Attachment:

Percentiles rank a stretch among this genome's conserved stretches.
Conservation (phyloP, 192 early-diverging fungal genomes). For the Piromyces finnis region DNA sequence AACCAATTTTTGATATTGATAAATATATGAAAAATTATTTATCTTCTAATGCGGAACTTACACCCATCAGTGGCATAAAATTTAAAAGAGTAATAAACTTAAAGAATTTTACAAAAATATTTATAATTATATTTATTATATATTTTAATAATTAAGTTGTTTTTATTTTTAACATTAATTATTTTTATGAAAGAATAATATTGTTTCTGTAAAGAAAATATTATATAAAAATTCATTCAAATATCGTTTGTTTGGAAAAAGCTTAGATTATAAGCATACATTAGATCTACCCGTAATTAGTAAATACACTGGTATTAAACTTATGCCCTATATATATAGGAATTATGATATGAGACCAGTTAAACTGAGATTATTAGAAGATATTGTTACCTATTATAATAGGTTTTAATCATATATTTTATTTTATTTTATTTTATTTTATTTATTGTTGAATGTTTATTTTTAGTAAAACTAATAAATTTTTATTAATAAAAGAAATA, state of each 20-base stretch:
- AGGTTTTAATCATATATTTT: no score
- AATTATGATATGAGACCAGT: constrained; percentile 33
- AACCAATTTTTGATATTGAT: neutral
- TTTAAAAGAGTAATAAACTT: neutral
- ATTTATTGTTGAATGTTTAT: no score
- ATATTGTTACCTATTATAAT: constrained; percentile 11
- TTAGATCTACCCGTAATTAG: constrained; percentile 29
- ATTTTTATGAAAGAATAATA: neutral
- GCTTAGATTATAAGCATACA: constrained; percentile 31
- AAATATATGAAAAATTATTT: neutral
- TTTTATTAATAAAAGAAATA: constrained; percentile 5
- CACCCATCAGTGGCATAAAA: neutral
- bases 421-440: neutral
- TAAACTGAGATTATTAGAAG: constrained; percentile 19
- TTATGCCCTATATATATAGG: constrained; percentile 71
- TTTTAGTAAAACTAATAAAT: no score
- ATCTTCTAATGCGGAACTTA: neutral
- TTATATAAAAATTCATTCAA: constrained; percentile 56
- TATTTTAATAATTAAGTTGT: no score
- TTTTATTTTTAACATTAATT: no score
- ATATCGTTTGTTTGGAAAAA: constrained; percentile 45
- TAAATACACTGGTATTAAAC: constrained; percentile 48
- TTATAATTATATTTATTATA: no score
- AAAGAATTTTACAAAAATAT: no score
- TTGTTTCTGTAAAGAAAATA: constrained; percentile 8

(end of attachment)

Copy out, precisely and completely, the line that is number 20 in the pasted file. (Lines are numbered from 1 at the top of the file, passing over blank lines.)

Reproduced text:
- TTATATAAAAATTCATTCAA: constrained; percentile 56